I don’t believe in being mysterious, especially as an agent. Since I used to write books for publication, I know what it’s like to put your career in the hands of others. As a writer, I wouldn’t want to send off my precious work and then hear no updates or any word from my agent. I realize any agent will update a client when a contract offer is made. And I realize that, technically, that’s all the writer needs to know. After all, who wants to live through many, many rejections?
But keeping the author up to date on rejections does give her a perspective of what’s happening with her work. The project is being reviewed and considered, even if, ultimately, it is rejected.
When authors don’t know about rejections, they are missing out on valuable feedback. Granted, feedback from editors can be quite confusing. One editor may say the characters lack depth; another may say the plot isn’t plausible; still another may say the writing itself isn’t up to snuff. Do all these opinions matter when a different editor comes to the agent with, “I love this! Here’s a contract!” Ultimately, maybe not. But the rejections are part of the journey; and whether we like it or not, we all learn from rejections in any part of life.
So far, I haven’t met an author who said, “Submit the manuscript, and I never want to hear from you again until we get an offer.” If an author said that to me, I’d comply. But I’ve found that most authors want to know what’s happening with their work in a timely manner. So I let authors know when rejections come in, at the time they come in.
Then acceptance is all the sweeter!
Do you want to hear from your agent with any and all rejections?
Would you rather hear as responses come in, or would you prefer a quarterly report?
How often do you want to hear from your agent?
I’m too new to give advice here. I’m sure the rejections will come one day! Any suggestions on how to lessen the sting when they do?
We writers voluntarily put our work out to be critiqued, Janine, either as part of a critique group or in our queries and proposals. It’s human nature to want affirmation, but criticism improves the product. We can see rejection as failure, or we can embrace it as course correction. Every rejection is a learning opportunity, especially if it comes with feedback. Cultivate a teachable spirit.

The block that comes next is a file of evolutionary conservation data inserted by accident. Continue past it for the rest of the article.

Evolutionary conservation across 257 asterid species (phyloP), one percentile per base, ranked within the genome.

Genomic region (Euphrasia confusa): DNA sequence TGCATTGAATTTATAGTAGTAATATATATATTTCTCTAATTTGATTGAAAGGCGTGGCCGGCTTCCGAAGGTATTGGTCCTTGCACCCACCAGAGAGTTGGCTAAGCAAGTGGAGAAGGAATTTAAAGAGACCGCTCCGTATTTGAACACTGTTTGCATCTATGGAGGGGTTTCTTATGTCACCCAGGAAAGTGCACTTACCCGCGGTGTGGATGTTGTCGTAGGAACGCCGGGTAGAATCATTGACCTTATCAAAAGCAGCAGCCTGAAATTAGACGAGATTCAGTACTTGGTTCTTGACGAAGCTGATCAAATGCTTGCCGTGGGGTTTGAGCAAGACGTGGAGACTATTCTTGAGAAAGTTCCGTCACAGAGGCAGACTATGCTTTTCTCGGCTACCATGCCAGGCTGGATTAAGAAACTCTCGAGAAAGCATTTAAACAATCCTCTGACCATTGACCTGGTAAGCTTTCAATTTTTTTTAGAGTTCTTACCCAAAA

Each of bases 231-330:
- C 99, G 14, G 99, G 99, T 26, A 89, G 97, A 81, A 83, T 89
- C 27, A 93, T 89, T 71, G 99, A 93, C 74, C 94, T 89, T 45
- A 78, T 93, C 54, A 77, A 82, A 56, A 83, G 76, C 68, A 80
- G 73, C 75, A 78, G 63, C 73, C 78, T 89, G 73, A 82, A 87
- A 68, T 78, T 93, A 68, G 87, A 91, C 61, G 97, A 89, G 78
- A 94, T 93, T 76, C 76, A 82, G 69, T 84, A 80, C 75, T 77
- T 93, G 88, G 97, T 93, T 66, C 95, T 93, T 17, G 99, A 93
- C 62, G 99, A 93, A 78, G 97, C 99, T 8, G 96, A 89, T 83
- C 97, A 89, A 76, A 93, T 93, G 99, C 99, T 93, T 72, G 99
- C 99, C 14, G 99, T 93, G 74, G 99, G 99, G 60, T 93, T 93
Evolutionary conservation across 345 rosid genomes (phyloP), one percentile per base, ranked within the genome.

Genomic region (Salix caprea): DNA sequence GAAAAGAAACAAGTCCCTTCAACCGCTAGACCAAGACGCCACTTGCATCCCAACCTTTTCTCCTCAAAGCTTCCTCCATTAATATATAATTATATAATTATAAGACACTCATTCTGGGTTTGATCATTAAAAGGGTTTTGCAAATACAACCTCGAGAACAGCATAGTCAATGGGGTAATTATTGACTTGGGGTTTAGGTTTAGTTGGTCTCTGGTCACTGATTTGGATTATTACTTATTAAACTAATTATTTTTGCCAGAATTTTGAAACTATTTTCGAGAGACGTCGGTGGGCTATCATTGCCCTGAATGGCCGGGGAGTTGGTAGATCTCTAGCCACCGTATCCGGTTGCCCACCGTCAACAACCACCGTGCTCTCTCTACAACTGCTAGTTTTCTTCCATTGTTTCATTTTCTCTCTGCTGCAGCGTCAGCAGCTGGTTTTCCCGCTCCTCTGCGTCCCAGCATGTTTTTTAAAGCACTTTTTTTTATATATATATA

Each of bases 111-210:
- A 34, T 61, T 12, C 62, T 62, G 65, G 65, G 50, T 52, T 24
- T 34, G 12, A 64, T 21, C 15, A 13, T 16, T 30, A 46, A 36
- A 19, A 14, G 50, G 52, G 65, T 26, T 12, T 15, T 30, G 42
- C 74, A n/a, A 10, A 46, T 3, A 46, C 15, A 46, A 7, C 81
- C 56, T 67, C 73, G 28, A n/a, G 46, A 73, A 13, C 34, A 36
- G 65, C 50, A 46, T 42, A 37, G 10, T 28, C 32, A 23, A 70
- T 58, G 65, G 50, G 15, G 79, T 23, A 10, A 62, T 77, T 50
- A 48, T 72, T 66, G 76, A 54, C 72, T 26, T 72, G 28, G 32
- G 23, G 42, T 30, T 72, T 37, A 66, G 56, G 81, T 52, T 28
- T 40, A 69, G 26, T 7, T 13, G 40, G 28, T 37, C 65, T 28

Honestly, for me, it’s just been a matter of toughening up by going through a few. No, they don’t feel good, but it’s helped me to view them as God’s direction. He knows each editor, pub committee, etc. way better than I do, so if I get a no from someone, I view it as Him saying, hey, that wasn’t My best for you. That doesn’t take away the sting entirely, but it does help. Also, some rejections do come with a little bit of feedback, and that can be helpful. Plus, your awesome agent is very good about helping you keep your spirits up during the submission process. 😉 Hope this helps!
Sami A. Abrams
Janine, join a critique group. That will cure you of being sensitive. Lol! I love my critters and now have a super thick skin when it comes to my writing, but when I first started…OUCH!!
Linda W. Yezak
Amen to that!
I always view myself as doing my work for God, like a child drawing a picture for Daddy to put on the fridge. I do my very best work for Him, and give it over to Him. If He chooses to distribute it further, that’s in His wisdom. There’s so much I can’t know – the right timing, the right audience – that only He can see and be in control of.
That means that I trust Him to hold onto my work until He sees fit, so rejection is another opportunity to stand firmly in that trust. And, if it comes with lessons to improve my writing, then I have to be even more thankful that He is helping me to be better at what I do.
We’re never going to have a job where everyone loves us. We need to press into our relationship with our Creator and be certain enough of our value that we don’t perceive a rejection as taking away from that value. And, if we have an agent bringing us the bad news, what a blessing to be reminded that there are already people who see the potential in our work and are on our side!
Crystal L Caudill
Beautifully put, Jamie.
Brennan S. McPherson
Basically, everything you’ve said about how you act as an agent is what I’d want in an agent. Hah! So, yeah, I’d want to hear about all the rejections and how far they got.
I love your transparency. I do want to hear when rejections come. It may take a few days to be able to swallow the critique, but ultimately, rejections are an opportunity for growth. I personally plan to celebrate the day I get my first rejection, because that means I have advanced in my writing journey. I am thinking a superhero movie and giant brownie sundaes with my boys (hubby included). We have walked this journey as a family and I plan to continue that walk together. Thanks for being so open and communicative, I know your clients must appreciate it.